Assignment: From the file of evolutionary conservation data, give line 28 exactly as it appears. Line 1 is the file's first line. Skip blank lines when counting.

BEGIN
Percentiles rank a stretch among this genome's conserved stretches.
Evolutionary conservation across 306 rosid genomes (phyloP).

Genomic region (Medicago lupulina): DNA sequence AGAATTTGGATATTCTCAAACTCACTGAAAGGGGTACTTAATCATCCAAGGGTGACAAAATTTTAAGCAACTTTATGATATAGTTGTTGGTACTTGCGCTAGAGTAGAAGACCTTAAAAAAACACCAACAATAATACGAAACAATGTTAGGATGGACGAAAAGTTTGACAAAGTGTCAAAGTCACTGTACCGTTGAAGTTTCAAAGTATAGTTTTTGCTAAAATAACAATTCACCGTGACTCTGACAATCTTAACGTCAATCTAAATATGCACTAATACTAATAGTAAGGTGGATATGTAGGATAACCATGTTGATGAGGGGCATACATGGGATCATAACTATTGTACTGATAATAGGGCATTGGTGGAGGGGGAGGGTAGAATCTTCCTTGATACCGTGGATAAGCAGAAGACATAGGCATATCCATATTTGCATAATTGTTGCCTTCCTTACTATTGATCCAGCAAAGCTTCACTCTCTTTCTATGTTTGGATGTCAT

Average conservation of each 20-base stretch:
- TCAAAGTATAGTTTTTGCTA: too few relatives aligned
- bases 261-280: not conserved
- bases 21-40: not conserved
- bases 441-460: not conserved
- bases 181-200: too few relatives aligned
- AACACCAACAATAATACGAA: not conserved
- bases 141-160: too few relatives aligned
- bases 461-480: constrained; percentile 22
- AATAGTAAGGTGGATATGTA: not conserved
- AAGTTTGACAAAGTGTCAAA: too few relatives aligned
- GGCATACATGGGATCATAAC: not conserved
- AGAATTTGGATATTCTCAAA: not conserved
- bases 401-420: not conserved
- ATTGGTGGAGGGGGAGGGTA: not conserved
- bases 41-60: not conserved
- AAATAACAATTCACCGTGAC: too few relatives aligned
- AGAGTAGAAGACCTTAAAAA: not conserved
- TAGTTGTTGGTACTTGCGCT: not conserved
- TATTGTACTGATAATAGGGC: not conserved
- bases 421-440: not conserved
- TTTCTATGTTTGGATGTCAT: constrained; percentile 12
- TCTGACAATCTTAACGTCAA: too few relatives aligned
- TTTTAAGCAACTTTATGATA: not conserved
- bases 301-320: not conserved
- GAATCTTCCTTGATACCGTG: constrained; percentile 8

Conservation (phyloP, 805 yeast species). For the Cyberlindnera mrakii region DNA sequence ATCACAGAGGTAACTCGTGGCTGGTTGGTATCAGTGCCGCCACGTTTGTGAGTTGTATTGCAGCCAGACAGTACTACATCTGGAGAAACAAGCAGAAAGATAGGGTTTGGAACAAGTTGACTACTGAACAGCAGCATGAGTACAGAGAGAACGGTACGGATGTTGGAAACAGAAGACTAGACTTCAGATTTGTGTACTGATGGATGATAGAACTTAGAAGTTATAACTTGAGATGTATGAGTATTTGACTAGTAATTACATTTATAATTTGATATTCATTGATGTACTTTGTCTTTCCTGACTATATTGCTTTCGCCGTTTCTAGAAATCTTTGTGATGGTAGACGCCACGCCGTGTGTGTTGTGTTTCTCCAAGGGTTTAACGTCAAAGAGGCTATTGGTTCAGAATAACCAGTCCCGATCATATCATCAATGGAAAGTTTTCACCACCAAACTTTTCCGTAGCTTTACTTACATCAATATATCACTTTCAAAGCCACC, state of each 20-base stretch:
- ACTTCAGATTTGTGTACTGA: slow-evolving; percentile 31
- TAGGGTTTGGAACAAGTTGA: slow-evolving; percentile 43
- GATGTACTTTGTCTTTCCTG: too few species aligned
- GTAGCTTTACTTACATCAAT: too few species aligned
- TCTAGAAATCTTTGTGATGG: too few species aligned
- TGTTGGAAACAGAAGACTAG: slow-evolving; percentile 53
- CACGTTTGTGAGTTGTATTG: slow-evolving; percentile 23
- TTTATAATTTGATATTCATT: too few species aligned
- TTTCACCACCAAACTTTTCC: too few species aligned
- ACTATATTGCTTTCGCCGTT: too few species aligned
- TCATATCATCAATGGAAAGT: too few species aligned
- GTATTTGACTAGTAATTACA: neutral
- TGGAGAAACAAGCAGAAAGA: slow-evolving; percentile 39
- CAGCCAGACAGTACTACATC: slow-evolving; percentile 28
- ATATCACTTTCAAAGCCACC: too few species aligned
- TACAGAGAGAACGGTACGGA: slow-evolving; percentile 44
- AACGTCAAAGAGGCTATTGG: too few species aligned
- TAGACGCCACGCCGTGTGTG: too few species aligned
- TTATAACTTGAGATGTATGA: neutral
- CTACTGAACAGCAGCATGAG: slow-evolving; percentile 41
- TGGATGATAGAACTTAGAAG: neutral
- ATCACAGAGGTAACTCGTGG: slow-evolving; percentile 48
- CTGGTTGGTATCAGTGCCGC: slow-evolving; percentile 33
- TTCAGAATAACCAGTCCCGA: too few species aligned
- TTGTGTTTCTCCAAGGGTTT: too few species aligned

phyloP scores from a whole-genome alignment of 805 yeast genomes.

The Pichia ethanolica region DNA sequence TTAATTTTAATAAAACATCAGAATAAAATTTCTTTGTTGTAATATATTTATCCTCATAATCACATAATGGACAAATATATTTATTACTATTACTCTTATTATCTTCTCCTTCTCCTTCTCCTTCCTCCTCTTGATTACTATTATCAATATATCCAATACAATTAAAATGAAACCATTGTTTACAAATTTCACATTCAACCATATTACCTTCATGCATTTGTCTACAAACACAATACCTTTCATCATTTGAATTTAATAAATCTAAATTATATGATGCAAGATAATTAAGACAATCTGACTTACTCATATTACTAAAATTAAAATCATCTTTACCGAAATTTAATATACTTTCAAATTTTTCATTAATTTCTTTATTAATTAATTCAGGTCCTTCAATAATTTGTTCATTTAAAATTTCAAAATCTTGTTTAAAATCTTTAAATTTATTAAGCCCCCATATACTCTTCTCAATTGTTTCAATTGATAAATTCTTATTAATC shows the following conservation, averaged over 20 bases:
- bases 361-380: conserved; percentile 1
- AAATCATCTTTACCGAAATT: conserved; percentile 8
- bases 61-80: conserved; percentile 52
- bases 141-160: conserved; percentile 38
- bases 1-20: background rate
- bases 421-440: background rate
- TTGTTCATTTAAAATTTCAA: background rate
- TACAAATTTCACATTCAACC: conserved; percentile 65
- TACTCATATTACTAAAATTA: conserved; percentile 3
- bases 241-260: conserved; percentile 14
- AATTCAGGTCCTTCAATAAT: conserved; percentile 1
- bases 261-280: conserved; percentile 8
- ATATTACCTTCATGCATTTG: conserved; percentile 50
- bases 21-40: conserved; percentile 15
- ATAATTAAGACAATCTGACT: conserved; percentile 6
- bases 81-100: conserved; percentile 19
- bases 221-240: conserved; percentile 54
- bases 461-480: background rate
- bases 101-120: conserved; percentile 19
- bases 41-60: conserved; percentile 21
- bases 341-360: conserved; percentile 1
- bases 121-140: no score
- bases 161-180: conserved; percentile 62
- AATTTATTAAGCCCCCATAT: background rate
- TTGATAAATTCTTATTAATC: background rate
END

- bases 301-320: not conserved